We all know owner's of homes that are waaayyy under water....owing much more than the home is worth today. This is not due to the fact that they pulled equity from the home when they probably shouldn't have, or because they financed 100% or more when they purchased....their only crime was buying at the height of the market.
I'm starting to have a hard time coming up with reason's in my own head (besides moral) of why these type of owners shouldn't bail on their homes. In some areas, they is seemingly no way their home will ever be the value they owe on their home. We've all heard or read that business's don't hold onto assets that perform poorly. Well, why should a homeowner?
This obviously has hit home with many, as we are seeing "Strategic Defaults" and owner's just walking away while showing no real signs of distress.
My question is, why don't the banks deal with this segment of the market. Why not refinance these homes at 100%, 105%, 110%....whatever!.....of the market value of the home today and at the owner's current interest rate...which is probably higher than what the rates are today....and write off the balance? I believe many owners would take this deal all day long and we would be left with a little more stability in neighborhoods and the market place. The banks could set criteria such as not having any late pays, proving job stability, etc. etc.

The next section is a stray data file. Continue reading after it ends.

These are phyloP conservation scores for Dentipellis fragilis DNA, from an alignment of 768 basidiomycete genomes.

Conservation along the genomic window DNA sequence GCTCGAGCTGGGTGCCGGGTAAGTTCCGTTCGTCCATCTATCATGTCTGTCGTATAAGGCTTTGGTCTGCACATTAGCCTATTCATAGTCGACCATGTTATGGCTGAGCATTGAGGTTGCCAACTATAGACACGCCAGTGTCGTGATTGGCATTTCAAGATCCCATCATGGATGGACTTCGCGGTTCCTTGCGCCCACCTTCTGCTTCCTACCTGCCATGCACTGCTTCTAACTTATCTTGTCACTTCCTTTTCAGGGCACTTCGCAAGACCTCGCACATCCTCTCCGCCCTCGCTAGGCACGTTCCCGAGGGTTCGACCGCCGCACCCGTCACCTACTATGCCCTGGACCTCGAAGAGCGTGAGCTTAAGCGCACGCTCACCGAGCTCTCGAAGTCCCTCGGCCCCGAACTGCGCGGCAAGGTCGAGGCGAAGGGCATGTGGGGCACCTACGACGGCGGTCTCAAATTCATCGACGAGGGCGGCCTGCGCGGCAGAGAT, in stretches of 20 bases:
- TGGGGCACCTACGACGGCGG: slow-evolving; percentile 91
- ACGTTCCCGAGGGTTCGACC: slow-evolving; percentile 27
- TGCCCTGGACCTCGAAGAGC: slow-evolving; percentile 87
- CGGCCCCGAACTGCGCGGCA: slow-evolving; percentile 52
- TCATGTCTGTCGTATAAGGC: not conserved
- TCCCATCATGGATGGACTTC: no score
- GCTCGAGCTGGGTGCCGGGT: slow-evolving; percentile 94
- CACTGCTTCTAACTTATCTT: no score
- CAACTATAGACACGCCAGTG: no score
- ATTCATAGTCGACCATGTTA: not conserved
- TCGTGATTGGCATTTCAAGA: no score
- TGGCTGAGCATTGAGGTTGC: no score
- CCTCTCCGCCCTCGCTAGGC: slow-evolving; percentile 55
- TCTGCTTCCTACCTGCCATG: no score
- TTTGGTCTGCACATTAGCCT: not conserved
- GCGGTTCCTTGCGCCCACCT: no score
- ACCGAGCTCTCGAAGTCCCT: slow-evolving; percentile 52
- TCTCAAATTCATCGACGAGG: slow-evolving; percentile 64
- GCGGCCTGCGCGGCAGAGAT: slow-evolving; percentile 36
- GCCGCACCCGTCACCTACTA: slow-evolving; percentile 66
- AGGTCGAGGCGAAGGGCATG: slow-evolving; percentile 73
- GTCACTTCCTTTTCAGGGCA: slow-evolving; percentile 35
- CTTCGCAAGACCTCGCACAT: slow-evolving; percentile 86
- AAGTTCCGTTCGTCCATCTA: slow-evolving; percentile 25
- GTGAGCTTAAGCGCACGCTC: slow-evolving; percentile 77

Instead, I am still seeing loans done with 3.5% down, lower credit (600 score) and what a would consider more risky (even though they are insured) loans. Why not start helping out the common owner that wants to stay in their home and can afford it, but can't see why they should pay $100K more for an asset that will never be worth that again......
I understand the secondary market and the loss implications on the bank side...but if our government can come up with programs like HAFA and the like, that are proving modest if best results, why can't they help out the good guys?
Just a thought.